Tuesday, January 6, 2015

Preparing for exams

Are you preparing to write answers to your exam questions?  Have you had a look at the past exam papers to see what questions have come up in the past?

Exam questions don't just test how much data you can remember.  They can allow you to show how the different topics you have covered, in a particular subject, fit together.  They show how your own opinions and conclusions fit in with the theories and concepts you have been studying.

Exam questions show that you can apply what you have learned to the question that you are being asked.  They show how you can plan, and organise that knowledge, in order to write a coherent answer to the question that is being asked.

(1) Start by being clear about what is required of you:
  • check how many questions you need to answer on each paper
  • know how many marks are available for each question
  • decide how much time you should spend on each question

(2) Create a brief schedule for yourself:
  • jot down how much time you have for each question, e.g. a question worth 40 marks should get about twice the time that a question worth 20 marks would get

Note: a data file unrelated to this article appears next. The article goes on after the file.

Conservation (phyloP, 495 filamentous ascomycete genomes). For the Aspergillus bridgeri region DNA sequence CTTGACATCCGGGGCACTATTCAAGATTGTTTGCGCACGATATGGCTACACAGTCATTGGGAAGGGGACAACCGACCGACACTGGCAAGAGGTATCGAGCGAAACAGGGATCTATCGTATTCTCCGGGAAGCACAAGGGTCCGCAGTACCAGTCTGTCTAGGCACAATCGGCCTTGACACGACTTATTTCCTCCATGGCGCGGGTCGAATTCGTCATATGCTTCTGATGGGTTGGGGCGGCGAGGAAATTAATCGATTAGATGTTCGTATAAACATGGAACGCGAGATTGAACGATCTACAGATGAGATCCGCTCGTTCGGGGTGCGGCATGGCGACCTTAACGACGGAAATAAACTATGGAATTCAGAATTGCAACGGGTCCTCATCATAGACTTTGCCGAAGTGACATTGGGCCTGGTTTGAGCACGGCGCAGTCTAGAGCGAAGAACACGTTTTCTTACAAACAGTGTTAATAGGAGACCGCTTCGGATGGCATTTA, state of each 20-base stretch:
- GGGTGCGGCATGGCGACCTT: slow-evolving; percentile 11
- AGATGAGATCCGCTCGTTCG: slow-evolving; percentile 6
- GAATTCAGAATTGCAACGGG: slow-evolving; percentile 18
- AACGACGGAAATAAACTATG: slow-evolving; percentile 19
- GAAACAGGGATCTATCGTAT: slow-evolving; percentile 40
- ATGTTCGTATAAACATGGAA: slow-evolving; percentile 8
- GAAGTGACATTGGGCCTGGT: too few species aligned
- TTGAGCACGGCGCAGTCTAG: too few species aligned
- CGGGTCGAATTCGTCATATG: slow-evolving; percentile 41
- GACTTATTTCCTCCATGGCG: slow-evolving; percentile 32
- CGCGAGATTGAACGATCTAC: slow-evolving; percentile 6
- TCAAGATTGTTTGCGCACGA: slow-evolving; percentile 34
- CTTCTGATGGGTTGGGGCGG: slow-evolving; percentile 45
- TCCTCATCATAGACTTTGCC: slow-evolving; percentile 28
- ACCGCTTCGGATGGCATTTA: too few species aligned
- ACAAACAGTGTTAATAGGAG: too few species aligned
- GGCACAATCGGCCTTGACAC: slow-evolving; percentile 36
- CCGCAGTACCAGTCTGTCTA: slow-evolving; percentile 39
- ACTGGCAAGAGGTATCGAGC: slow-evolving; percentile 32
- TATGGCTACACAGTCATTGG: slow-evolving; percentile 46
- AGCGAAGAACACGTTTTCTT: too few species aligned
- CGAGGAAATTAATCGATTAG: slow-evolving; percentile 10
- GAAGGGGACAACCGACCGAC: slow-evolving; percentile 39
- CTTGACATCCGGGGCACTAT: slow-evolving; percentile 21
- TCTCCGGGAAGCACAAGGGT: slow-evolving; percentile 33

• leave at least 10 minutes at the end to re-read each question so that you can pick up any obvious spelling mistakes, unclear writing or other problems

(3) Don't start writing until you have a plan:
  • read each question 2-3 times.  Be sure that you understand what is being asked of you, e.g. are you being asked to describe something in detail, to list elements, to reflect on a statement with opinions of your own etc.
  • you must answer the question that is being asked even though it can be tempting just to write down all you know on a topic!  You will only be marked on the question that was asked; don't expect the marker to seek out relevant information or to try to figure out what you meant to say.

(4) Jot down a brief outline of your answer before you start:
  • in exams, you have a limited amount of time and a limited ability to edit. So, it's vital to plan your answer before you start to write. Using bullet points or mind maps is a good way to decide how to structure your ideas
  • your opening paragraph should state the main premise of your argument and briefly describe what the essay will include. The body of the essay consists of paragraphs; each paragraph should focus on one idea or topic. The paragraphs must flow together, so spare a little thought for how you will connect these ideas. The concluding paragraph should recap your argument and may include your own concluding opinions
  • be sure to back your opinions up with evidence from the material that you have studied during the year


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